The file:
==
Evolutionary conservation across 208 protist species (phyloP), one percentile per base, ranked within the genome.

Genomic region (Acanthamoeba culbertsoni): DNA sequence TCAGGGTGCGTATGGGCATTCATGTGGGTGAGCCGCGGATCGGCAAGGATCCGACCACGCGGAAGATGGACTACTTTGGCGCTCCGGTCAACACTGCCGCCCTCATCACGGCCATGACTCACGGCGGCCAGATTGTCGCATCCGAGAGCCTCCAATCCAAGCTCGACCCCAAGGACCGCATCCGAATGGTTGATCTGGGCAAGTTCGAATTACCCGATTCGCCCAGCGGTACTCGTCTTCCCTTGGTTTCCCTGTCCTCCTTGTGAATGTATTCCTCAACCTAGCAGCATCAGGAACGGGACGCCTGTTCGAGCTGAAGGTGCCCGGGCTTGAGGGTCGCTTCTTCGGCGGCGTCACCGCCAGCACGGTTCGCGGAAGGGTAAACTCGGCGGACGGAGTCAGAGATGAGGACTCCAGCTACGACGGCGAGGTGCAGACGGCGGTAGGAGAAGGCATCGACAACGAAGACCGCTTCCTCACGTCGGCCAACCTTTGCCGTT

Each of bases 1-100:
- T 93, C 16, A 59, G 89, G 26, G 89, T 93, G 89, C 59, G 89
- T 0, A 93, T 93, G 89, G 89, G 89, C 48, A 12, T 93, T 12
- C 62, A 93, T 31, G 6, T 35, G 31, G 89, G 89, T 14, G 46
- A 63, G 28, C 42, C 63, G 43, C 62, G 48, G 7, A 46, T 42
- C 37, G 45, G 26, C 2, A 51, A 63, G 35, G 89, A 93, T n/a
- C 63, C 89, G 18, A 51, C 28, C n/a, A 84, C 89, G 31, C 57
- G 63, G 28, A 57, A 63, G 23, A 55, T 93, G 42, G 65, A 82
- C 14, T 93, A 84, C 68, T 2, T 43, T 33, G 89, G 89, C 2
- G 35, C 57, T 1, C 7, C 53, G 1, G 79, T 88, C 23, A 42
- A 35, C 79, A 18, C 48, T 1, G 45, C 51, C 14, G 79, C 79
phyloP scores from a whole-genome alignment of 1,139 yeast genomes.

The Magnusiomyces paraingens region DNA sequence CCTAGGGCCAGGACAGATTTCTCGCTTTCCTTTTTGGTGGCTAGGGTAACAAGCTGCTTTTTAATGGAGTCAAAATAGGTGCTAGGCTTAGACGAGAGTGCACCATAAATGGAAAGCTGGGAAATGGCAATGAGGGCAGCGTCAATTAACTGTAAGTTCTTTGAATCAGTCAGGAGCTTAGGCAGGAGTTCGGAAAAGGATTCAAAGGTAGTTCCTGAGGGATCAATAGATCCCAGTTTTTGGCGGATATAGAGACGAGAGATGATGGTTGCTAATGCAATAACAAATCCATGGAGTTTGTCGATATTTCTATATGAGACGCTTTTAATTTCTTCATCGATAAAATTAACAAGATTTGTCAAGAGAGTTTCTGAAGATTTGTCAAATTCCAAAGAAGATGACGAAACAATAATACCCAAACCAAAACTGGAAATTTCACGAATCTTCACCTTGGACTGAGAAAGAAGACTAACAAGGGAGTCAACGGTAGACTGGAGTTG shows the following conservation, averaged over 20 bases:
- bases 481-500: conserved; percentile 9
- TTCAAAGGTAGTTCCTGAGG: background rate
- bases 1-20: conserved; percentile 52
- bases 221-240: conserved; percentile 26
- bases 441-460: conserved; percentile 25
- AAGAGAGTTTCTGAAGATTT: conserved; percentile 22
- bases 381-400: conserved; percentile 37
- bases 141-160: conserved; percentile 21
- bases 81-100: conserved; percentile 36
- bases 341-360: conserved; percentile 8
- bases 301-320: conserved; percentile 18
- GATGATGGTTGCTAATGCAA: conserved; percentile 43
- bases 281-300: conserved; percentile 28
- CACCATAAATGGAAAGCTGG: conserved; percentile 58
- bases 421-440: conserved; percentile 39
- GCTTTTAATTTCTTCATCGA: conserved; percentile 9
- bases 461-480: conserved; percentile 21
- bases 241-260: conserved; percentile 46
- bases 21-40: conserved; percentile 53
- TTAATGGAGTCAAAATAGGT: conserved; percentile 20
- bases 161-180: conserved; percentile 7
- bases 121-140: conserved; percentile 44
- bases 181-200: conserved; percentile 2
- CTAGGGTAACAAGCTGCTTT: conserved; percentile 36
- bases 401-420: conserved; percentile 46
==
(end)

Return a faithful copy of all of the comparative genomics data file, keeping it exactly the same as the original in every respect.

Evolutionary conservation across 208 protist species (phyloP), one percentile per base, ranked within the genome.

Genomic region (Acanthamoeba culbertsoni): DNA sequence TCAGGGTGCGTATGGGCATTCATGTGGGTGAGCCGCGGATCGGCAAGGATCCGACCACGCGGAAGATGGACTACTTTGGCGCTCCGGTCAACACTGCCGCCCTCATCACGGCCATGACTCACGGCGGCCAGATTGTCGCATCCGAGAGCCTCCAATCCAAGCTCGACCCCAAGGACCGCATCCGAATGGTTGATCTGGGCAAGTTCGAATTACCCGATTCGCCCAGCGGTACTCGTCTTCCCTTGGTTTCCCTGTCCTCCTTGTGAATGTATTCCTCAACCTAGCAGCATCAGGAACGGGACGCCTGTTCGAGCTGAAGGTGCCCGGGCTTGAGGGTCGCTTCTTCGGCGGCGTCACCGCCAGCACGGTTCGCGGAAGGGTAAACTCGGCGGACGGAGTCAGAGATGAGGACTCCAGCTACGACGGCGAGGTGCAGACGGCGGTAGGAGAAGGCATCGACAACGAAGACCGCTTCCTCACGTCGGCCAACCTTTGCCGTT

Each of bases 1-100:
- T 93, C 16, A 59, G 89, G 26, G 89, T 93, G 89, C 59, G 89
- T 0, A 93, T 93, G 89, G 89, G 89, C 48, A 12, T 93, T 12
- C 62, A 93, T 31, G 6, T 35, G 31, G 89, G 89, T 14, G 46
- A 63, G 28, C 42, C 63, G 43, C 62, G 48, G 7, A 46, T 42
- C 37, G 45, G 26, C 2, A 51, A 63, G 35, G 89, A 93, T n/a
- C 63, C 89, G 18, A 51, C 28, C n/a, A 84, C 89, G 31, C 57
- G 63, G 28, A 57, A 63, G 23, A 55, T 93, G 42, G 65, A 82
- C 14, T 93, A 84, C 68, T 2, T 43, T 33, G 89, G 89, C 2
- G 35, C 57, T 1, C 7, C 53, G 1, G 79, T 88, C 23, A 42
- A 35, C 79, A 18, C 48, T 1, G 45, C 51, C 14, G 79, C 79
phyloP scores from a whole-genome alignment of 1,139 yeast genomes.

The Magnusiomyces paraingens region DNA sequence CCTAGGGCCAGGACAGATTTCTCGCTTTCCTTTTTGGTGGCTAGGGTAACAAGCTGCTTTTTAATGGAGTCAAAATAGGTGCTAGGCTTAGACGAGAGTGCACCATAAATGGAAAGCTGGGAAATGGCAATGAGGGCAGCGTCAATTAACTGTAAGTTCTTTGAATCAGTCAGGAGCTTAGGCAGGAGTTCGGAAAAGGATTCAAAGGTAGTTCCTGAGGGATCAATAGATCCCAGTTTTTGGCGGATATAGAGACGAGAGATGATGGTTGCTAATGCAATAACAAATCCATGGAGTTTGTCGATATTTCTATATGAGACGCTTTTAATTTCTTCATCGATAAAATTAACAAGATTTGTCAAGAGAGTTTCTGAAGATTTGTCAAATTCCAAAGAAGATGACGAAACAATAATACCCAAACCAAAACTGGAAATTTCACGAATCTTCACCTTGGACTGAGAAAGAAGACTAACAAGGGAGTCAACGGTAGACTGGAGTTG shows the following conservation, averaged over 20 bases:
- bases 481-500: conserved; percentile 9
- TTCAAAGGTAGTTCCTGAGG: background rate
- bases 1-20: conserved; percentile 52
- bases 221-240: conserved; percentile 26
- bases 441-460: conserved; percentile 25
- AAGAGAGTTTCTGAAGATTT: conserved; percentile 22
- bases 381-400: conserved; percentile 37
- bases 141-160: conserved; percentile 21
- bases 81-100: conserved; percentile 36
- bases 341-360: conserved; percentile 8
- bases 301-320: conserved; percentile 18
- GATGATGGTTGCTAATGCAA: conserved; percentile 43
- bases 281-300: conserved; percentile 28
- CACCATAAATGGAAAGCTGG: conserved; percentile 58
- bases 421-440: conserved; percentile 39
- GCTTTTAATTTCTTCATCGA: conserved; percentile 9
- bases 461-480: conserved; percentile 21
- bases 241-260: conserved; percentile 46
- bases 21-40: conserved; percentile 53
- TTAATGGAGTCAAAATAGGT: conserved; percentile 20
- bases 161-180: conserved; percentile 7
- bases 121-140: conserved; percentile 44
- bases 181-200: conserved; percentile 2
- CTAGGGTAACAAGCTGCTTT: conserved; percentile 36
- bases 401-420: conserved; percentile 46